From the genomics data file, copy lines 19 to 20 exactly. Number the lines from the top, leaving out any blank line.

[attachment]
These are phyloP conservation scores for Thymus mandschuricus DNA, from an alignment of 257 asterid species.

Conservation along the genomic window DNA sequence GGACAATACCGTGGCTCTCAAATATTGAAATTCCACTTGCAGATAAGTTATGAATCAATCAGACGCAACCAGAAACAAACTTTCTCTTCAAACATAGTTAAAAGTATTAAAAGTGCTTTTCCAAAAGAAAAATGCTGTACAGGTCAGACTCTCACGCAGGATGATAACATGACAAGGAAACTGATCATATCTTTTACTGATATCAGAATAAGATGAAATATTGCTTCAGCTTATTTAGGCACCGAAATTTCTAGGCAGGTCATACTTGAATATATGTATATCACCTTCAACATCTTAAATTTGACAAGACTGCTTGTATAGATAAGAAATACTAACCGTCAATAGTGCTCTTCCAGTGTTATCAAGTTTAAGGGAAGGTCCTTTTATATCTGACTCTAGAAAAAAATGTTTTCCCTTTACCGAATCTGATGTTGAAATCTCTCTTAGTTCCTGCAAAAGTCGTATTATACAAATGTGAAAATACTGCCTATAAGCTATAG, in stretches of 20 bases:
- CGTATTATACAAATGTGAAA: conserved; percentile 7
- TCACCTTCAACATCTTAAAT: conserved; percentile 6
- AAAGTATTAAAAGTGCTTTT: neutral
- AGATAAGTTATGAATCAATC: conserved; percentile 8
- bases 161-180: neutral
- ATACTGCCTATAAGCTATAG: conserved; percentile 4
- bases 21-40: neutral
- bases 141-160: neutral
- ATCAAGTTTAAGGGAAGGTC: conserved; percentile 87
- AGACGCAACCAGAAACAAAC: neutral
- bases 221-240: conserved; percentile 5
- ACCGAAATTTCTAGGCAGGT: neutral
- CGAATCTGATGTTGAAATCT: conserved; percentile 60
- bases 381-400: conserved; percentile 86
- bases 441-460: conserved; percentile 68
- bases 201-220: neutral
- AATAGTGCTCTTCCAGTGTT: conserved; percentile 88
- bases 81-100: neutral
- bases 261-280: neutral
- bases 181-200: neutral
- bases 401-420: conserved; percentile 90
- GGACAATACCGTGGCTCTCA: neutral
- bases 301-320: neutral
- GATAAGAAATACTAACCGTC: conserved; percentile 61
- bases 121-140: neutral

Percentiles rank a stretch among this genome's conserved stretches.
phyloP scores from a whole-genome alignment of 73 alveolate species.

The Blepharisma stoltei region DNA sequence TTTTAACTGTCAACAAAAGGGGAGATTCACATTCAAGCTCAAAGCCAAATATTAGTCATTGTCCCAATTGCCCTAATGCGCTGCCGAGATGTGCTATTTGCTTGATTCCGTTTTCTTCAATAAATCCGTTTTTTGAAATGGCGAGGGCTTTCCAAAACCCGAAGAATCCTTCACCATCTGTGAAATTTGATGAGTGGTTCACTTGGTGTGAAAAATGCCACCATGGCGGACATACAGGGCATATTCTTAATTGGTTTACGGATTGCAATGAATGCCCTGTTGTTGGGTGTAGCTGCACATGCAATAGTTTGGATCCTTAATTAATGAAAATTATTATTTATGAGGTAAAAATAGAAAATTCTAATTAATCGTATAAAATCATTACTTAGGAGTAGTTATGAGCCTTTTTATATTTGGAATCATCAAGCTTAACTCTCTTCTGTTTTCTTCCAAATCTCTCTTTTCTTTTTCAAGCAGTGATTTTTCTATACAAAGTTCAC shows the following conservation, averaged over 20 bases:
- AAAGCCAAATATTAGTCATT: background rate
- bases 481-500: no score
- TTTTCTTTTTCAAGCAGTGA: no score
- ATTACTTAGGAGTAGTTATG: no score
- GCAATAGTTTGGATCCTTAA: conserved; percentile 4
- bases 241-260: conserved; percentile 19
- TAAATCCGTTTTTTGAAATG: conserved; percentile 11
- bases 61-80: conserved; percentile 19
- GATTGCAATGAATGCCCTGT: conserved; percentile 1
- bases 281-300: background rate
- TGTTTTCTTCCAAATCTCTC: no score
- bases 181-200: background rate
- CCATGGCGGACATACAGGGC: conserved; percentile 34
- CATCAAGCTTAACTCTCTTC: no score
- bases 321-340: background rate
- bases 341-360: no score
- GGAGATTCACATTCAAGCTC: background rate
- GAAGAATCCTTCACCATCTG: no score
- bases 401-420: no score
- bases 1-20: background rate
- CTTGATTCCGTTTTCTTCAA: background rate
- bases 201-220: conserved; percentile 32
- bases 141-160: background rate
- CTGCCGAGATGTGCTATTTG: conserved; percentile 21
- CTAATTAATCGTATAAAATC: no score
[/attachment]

- AATAGTGCTCTTCCAGTGTT: conserved; percentile 88
- bases 81-100: neutral